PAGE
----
13. Wine In The Brooklyn Bridge
Below the anchorages of the Brooklyn Bridge, there are huge underground storage rooms.
Up until WWI, these were actually used to store wine.
The reason for this is not only because these enormous vaults are very dark, but always remain at a cool temperature, perfect to create a gigantic wine cellar.
Some of these cellars were up to 50 feet tall and collected over $500 per month from companies renting them to store their wine such as ‘A. Smith & Company.’
Right now, these vaults are simply used to store maintenance equipment belonging to the city.
14. Cold War Supplies
Here’s one of the most interesting facts about the Brooklyn Bridge.
In 2006, researchers discovered something amazing inside one of the vaults inside the pillars of the Brooklyn Bridge.
Instead of wine, it was huge stocks of supplies that would allow New York citizens to survive in case there was a nuclear attack that decimated the city.
In other words, they stumbled upon a totally forgotten reminder of how dangerous the cold war really was, and how close a nuclear attack was perceived to be.
15. What color is the Brooklyn Bridge?
In 2010, it was decided that the Brooklyn Bridge needed a new tan, and plans for repainting the bridge were made.
One slight problem though: Nobody knew exactly what the original color of the bridge exactly was.
There were two arguments:
- It was a buff color, renamed as the “Brooklyn Bridge Tan” for the modernization.
- Historical evidence pointed towards “Rawlins red,” which refers to the iron-oxide derived from the mountain town of southern Wyoming.
And the winner was: The “Brooklyn Bridge Tan!”
16. Longest Bridge in the World
John August Roebling, The Prussian immigrant engineer of which the Brooklyn Bridge was its brainchild, actually built another suspension bridge before creating the design of the Brooklyn Bridge.
In Ohio, he created the “John A. Roebling Suspension Bridge” (who else would be the creator of this one?), which had a total length of 1057 feet, connecting Covington and Cincinnati over the Ohio River.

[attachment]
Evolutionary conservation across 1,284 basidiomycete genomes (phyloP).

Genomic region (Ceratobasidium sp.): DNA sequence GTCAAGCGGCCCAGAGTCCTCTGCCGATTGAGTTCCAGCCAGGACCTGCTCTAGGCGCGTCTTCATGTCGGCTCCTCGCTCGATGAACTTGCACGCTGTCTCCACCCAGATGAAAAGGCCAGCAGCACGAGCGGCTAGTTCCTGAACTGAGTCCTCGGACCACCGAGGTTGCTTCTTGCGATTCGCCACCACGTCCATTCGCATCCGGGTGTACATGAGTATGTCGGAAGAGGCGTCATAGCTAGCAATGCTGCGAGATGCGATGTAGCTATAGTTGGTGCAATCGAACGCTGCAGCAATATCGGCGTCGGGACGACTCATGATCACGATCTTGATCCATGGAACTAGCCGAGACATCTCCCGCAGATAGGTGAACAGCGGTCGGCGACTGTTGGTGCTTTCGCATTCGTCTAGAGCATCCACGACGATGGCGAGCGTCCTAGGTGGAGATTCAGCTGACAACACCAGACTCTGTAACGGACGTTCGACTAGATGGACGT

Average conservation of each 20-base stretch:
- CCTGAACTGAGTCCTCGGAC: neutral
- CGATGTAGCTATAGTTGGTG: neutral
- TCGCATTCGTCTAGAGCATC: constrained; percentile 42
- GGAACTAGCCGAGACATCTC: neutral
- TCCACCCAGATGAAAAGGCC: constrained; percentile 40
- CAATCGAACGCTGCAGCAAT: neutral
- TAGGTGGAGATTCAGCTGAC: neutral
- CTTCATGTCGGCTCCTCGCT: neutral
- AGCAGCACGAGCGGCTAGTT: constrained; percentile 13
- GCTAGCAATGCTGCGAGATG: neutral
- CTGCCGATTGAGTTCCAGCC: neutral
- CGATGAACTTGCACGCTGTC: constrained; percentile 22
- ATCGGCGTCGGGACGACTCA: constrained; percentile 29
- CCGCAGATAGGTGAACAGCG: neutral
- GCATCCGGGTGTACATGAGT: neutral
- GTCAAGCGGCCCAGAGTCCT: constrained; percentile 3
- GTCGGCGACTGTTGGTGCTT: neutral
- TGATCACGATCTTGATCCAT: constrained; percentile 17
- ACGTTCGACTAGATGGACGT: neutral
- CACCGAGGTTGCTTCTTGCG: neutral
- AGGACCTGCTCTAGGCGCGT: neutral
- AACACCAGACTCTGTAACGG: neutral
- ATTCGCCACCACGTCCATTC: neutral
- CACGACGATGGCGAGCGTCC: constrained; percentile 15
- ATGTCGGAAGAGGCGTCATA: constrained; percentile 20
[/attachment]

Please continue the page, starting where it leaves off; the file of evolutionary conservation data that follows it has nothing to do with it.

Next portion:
While this was a great achievement in those days, it really didn’t compare to the 1595 feet span of the Brooklyn who then became the longest suspension bridge in the world, only giving up the title in 1903 by its neighbor, the Williamsburg Bridge which also crosses the East River.
17. The Brooklyn Bridge Got Sold Nearly Twice A Week, For Years
Here’s one of those peculiar facts about the Brooklyn Bridge.
One of America’s most notorious con artists was George C. Parker. He was actually able to sell the Brooklyn Bridge in a careful set-up scam that involved:
- Convincing future victims that you own the bridge
- Make them an offer that is too good to be true
What worked in his favor at the time was the fact that numerous wealthy immigrants were pouring into Ellis Island, and that ownership of the bridge wasn’t clear, even for old New York residents because it involved 2 different cities, Brooklyn and New York City.
Additionally, police had to remove several of his victims from the bridge as they attempted to put up toll booths after they assumed they owned it.
Surprisingly enough, he was able to pull his trick successfully for a long period of time, was only caught 3 times, and spent the last years of his life incarcerated while entertaining his fellow inmates with stories of his numerous exploits.
Related: A con artist in Paris was able to pull a similar trick with the Eiffel Tower, which he successfully sold for scrap numerous times as well.
18. The First Presidential Mansion
The anchorage on the Manhattan side of the bridge has a bronze plaque commemorating where the “Samuel Osgood House” used to be.
The Samuel Osgood House was the country’s first presidential mansion, and George Washington himself lived there during the first 10 months of his presidency.
He moved in a week before his inauguration on April 30, 1789. The house was demolished back in 1856.
19. Home to the World’s Fastest Animal
In 1972, the DDT pesticide was banned in the United States, and this resulted in Peregrine falcons making a comeback in the East of the US;
They are the fastest animals in the world and can reach speeds of up to 390 kilometers per hour, which equals speeds over 200 miles an hour.
They like to nest on bridges and found a home in New York as about 16 pairs of peregrines live there today, some of them aking their home on the Brooklyn Bridge.
20. Huge Daily Traffic
Finally, a very interesting fact about the Brooklyn Bridge is the amount of traffic that crosses it daily.
- 100,000+ cars
- 2,600+ bikes
- 4,000+ pedestrians
These numbers show the importance of the Brooklyn Bridge for the city of New York and its people, and what this engineering miracle really achieved to help New York in general.